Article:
Purpose: The five pneumatic compression devices (PCDs) that are marketed provide mechanical protection from deep venous thrombosis (DVT). They differ with respect to patterns of compression and the length of the sleeve. Evidence linking differences to clinical outcomes is lacking. Our purpose was twofold: to evaluate each of the marketed PCDs with respect to effectiveness, compliance, and patient and nursing satisfaction and to determine whether there is a clinical basis for the selection of one device over another.
Methods: Each of the marketed devices was used exclusively for a 4-week period. Patients participated in an evaluation including venous duplex ultrasound scan, DVT risk assessment, and device evaluation. Vascular laboratory records were used to document DVT. Compliance was measured by meters installed on all pumps. A ranking matrix was stratified by compression pattern: rapid graduated sequential compression, graduated compression, and intermittent compression, and each device was rated by patients and nurses.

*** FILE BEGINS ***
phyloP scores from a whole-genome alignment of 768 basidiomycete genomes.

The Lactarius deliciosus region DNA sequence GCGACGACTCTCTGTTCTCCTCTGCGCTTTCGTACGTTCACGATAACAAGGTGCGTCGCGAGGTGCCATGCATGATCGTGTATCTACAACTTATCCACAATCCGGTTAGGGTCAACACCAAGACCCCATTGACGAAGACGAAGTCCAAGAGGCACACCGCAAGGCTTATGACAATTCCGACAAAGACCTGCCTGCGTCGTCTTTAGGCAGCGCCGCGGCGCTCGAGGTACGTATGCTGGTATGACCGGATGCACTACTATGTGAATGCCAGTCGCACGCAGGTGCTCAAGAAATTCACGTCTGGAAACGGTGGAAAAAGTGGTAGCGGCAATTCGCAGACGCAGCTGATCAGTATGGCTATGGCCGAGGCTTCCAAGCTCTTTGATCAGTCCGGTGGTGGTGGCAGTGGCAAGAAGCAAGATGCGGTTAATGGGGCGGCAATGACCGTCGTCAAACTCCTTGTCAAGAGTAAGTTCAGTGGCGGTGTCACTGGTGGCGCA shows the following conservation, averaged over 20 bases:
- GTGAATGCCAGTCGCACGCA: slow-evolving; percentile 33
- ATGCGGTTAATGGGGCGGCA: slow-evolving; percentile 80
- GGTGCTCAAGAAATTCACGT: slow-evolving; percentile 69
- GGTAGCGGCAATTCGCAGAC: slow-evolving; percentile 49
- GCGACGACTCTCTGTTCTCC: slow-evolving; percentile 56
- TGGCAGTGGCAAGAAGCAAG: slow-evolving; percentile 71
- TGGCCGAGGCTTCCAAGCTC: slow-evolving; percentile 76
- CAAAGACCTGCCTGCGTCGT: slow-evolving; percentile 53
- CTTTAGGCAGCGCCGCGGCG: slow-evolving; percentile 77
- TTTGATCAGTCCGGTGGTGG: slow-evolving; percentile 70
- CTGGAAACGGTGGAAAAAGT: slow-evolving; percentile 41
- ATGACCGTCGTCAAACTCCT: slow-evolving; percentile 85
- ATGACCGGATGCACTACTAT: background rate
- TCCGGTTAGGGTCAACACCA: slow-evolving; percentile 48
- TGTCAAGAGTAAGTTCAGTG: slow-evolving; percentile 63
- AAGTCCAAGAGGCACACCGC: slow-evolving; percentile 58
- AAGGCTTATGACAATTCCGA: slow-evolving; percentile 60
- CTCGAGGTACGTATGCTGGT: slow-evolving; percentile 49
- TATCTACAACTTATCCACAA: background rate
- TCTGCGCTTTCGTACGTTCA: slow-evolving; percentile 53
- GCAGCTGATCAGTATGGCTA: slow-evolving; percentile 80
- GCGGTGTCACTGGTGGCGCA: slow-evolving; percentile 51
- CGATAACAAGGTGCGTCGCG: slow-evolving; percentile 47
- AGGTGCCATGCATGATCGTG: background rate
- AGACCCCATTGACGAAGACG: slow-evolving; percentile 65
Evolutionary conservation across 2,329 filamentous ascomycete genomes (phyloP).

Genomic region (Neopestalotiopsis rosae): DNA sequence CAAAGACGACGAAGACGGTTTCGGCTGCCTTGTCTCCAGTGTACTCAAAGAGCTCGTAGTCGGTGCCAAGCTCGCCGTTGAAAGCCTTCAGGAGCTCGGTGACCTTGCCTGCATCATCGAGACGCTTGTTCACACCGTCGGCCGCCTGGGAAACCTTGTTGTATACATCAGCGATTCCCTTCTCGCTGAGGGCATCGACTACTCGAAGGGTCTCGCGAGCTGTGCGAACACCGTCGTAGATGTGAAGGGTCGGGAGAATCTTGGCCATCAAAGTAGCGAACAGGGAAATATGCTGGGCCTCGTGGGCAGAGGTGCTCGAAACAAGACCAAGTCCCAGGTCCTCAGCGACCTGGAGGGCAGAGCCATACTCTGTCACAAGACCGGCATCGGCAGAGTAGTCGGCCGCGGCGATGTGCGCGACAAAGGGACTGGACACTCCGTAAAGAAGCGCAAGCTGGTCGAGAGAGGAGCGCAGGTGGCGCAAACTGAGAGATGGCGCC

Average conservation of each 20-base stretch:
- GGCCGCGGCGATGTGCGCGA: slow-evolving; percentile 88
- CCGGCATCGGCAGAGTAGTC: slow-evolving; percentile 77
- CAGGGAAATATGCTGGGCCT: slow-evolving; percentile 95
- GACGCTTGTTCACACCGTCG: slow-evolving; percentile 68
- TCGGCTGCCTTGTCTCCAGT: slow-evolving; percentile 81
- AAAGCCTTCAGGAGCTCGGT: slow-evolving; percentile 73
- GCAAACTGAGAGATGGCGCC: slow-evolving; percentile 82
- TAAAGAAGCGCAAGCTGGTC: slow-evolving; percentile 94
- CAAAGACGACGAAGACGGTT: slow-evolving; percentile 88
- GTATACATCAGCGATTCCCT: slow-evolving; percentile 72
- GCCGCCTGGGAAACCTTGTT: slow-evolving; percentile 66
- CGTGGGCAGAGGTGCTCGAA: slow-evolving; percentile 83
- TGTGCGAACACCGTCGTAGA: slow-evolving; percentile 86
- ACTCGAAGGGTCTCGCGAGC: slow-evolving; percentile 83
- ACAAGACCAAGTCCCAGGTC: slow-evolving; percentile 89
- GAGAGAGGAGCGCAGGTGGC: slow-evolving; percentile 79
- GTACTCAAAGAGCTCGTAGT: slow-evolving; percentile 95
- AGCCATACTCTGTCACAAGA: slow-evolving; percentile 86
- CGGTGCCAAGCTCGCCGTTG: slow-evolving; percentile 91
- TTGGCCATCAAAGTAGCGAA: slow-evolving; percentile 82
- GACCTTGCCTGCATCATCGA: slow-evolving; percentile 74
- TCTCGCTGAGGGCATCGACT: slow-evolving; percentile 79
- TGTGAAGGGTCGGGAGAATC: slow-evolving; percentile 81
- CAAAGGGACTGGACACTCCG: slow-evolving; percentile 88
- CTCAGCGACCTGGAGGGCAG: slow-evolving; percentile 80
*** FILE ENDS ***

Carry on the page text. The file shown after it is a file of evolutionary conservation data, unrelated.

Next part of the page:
Results: The PCDs were used in 1350 cases with a DVT rate of 3.5% ranging from 2% to 9.8% depending on the method of compression. Patients with DVT were older (58 vs 54 years), had better compliance (67% vs 50%), and had more compression days (11 vs 7.2). When thigh-length sleeves were used, a greater proportion of DVT occurred in the proximal segments (71%) as compared with the number of proximal DVT when the calf-length devices were used (52%; P =.21). Devices W, X, and Y had comparable rates of DVT, which were lower than those for V and Z. Compression device W, [correction] with calf and thigh sleeves, achieved the best overall ranking largely because of high scores for patient and nurse satisfaction.
Conclusion: Our data appear at odds with commonly held beliefs. We were unable to show a difference in DVT incidence based on the length of the device or the method of compression. Randomized studies are needed to confirm our findings and evaluate hypotheses derived from this study.